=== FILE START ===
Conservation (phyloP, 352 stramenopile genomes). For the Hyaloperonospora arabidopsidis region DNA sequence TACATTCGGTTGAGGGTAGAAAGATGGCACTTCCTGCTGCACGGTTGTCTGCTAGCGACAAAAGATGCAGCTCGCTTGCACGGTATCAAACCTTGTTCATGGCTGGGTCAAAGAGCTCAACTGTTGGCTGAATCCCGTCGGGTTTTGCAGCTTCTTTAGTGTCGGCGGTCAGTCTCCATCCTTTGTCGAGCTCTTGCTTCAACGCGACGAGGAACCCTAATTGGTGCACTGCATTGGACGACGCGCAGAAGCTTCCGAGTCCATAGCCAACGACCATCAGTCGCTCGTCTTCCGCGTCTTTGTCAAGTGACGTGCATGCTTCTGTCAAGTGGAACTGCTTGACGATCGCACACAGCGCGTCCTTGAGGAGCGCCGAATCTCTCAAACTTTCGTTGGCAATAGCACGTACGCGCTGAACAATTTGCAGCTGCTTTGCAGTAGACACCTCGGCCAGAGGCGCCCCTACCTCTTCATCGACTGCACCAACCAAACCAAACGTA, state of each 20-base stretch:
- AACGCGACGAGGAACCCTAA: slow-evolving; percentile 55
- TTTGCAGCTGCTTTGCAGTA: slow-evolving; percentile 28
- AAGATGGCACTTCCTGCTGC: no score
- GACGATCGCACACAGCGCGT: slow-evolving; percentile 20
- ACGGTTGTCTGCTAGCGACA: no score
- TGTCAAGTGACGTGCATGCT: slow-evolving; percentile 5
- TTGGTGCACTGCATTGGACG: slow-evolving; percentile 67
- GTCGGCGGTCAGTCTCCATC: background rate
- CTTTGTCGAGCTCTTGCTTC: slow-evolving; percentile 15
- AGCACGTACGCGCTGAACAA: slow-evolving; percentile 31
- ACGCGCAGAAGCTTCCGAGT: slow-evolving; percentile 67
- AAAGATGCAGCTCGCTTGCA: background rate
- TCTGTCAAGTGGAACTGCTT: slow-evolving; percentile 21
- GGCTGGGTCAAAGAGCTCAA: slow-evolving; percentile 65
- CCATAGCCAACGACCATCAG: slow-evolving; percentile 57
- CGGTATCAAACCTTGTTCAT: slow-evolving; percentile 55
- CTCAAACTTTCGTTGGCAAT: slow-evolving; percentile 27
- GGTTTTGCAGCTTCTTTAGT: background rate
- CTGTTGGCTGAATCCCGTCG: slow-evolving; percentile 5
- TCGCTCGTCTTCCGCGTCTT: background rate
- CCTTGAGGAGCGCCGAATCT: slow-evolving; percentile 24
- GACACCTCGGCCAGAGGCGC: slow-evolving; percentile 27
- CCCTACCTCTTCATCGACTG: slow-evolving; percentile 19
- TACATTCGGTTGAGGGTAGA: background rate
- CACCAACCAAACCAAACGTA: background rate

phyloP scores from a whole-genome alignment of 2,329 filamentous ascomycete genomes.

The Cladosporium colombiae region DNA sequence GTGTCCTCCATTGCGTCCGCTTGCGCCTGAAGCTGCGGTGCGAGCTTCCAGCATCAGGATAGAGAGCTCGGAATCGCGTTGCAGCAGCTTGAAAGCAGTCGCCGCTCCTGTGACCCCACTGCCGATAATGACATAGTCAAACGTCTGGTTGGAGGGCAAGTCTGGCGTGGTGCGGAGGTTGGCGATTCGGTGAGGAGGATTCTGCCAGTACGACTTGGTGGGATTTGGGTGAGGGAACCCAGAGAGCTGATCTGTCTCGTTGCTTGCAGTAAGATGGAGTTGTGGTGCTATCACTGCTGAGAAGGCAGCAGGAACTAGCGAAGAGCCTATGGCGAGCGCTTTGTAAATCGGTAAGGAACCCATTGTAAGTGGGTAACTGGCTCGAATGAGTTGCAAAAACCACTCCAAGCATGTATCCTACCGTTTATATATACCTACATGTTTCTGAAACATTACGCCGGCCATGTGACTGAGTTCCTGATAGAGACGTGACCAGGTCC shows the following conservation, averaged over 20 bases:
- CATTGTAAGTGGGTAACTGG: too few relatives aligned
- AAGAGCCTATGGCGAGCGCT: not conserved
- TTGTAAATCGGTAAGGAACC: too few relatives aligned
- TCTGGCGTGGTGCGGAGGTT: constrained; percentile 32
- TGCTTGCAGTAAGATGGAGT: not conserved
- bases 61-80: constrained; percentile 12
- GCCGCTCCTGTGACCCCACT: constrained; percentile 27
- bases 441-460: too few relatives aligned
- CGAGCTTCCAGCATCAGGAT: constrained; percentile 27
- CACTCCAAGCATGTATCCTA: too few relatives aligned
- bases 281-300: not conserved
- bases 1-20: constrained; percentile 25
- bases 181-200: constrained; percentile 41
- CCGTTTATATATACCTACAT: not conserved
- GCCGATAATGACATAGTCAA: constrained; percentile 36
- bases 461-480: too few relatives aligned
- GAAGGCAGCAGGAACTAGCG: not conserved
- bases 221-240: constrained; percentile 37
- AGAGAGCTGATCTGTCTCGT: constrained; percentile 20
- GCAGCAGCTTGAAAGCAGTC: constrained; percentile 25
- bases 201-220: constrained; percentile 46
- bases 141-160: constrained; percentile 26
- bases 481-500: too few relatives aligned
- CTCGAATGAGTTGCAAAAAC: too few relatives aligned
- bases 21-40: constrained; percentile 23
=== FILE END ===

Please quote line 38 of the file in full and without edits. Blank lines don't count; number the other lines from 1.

- CACTCCAAGCATGTATCCTA: too few relatives aligned